If the job takes several days (or weeks), be sure to communicate progress to the customer. The goal is to be proactive with updates instead of reactive. Tell them how it is progressing and they will have more confidence in your work.

Step 5: Complete the Job and Finish the Sale

When the technician is done with the car, there are still a few items that need to be taken care of before asking the customer to come pick it up.

First, make sure all of the work was completed correctly. Make sure wheels are torqued properly, ensure all fluids have been filled, check intercooler pipes for tightness, etc. There is nothing worse than having an intercooler pipe pop off as the customer pulls out of the parking lot.

Second, make sure the invoice is up to date. Add in any parts that were added during the build and update tasks with any extra time that was needed.

Now that the car has been checked and the invoice updated, you can contact the customer and have them come pick up the car. Since you have been updating them with progress, there should be no surprises about the final price or how the car performs.

At this time, it’s also a good idea to put on your salesman hat for a second. Communicate to the customer what they can do next to make more power or any maintenance items that are coming up. This will further solidify them as a returning customer!

Step 6: Evaluate the Profitability of the Job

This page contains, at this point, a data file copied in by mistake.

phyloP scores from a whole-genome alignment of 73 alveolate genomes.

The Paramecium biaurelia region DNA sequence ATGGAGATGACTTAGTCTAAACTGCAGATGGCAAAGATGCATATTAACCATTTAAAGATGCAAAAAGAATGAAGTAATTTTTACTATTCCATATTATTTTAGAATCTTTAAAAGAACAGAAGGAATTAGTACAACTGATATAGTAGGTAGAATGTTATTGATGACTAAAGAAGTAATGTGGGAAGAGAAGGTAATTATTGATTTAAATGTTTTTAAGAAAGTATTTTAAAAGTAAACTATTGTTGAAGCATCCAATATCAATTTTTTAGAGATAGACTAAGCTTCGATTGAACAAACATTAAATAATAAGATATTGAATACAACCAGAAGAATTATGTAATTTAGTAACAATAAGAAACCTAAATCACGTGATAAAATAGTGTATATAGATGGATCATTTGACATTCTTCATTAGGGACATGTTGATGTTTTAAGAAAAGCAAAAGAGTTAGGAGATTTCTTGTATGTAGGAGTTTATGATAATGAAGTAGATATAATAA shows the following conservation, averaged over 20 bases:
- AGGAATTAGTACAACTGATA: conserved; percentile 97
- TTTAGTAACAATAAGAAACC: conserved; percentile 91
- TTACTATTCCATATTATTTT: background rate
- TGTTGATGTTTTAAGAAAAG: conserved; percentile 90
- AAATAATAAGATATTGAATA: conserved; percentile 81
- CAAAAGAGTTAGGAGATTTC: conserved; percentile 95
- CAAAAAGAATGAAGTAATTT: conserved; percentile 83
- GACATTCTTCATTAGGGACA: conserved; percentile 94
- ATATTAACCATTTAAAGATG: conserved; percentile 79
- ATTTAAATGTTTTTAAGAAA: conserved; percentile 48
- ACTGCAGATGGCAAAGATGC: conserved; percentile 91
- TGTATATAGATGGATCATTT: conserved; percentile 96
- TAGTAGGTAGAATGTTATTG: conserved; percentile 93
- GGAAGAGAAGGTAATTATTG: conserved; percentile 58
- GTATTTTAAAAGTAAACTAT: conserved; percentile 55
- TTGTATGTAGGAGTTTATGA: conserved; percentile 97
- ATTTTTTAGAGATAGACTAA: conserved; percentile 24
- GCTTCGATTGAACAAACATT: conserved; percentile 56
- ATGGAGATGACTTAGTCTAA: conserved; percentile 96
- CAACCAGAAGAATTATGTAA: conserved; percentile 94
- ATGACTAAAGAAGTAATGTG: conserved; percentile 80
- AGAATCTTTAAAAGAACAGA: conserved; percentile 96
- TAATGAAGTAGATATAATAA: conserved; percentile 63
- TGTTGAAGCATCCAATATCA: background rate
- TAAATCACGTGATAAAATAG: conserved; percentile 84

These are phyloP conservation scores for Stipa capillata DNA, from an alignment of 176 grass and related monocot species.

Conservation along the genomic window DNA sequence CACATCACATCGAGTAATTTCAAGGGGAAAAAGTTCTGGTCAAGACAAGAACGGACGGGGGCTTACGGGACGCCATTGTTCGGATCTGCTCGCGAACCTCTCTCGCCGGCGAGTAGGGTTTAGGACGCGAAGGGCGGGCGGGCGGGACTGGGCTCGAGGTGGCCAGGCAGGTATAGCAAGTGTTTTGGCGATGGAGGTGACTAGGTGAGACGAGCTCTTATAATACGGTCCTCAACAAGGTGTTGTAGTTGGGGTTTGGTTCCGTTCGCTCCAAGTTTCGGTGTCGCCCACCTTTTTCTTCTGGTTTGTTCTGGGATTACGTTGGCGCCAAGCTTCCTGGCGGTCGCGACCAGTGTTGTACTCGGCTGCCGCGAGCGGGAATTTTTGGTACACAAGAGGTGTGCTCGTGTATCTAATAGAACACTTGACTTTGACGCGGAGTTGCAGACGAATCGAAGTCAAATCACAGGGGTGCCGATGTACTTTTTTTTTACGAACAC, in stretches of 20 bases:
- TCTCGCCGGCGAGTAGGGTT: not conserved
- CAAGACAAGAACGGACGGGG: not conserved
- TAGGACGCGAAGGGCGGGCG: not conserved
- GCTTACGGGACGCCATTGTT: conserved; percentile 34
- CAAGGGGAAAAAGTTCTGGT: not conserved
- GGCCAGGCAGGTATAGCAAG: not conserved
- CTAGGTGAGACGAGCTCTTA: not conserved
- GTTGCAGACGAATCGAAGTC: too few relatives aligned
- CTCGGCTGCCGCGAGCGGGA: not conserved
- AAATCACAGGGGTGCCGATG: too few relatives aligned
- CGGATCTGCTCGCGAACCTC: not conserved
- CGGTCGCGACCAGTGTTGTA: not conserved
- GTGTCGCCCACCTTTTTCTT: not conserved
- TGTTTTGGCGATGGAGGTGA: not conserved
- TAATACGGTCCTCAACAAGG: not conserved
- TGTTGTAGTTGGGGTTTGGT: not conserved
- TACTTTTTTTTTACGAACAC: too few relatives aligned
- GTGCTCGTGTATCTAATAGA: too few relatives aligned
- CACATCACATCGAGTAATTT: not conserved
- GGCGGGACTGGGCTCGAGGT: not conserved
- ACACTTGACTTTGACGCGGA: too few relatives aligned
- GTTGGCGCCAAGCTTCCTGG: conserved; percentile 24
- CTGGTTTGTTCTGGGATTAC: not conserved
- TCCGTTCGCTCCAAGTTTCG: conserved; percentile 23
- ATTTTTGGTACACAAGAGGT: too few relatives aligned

Now that the customer has paid the bill and taken the car, you should see if you made any money on the job. Take a look at the recorded hours for the job and compare that to the estimated hours.

If it took the technician more time than you thought, ask them why this happened. Maybe the car was rusty and the bolts were difficult to get out. Maybe the technician wasn’t proficient with the install and it took longer than expected. Maybe the technician spent the whole time texting his girlfriend.

Also think about any last-minute parts that were needed for the job. Do you find yourself needing these parts often on other builds? If so, maybe you should consider keeping a few of them in inventory so you won’t have to wait next time.

Lastly, are there any tools or logistical tricks that you can use to help speed up the install next time? Things like bolt bins, specialty tools, and dedicated work stations can all reduce the time spent on the install. This means you can complete more work in the same amount of time.


If you don’t think about these points often, you may not be operating at your full efficiency potential. We want people to look at their business from a very data-driver perspective. This will give you concrete evidence to make rational decisions to improve your situation.

If you work these 6 steps into your workflow process and assign each step to a specific person, you will be better suited to ensure a happy customer and a profitable business.

We have added a Flow Chart below that details the process.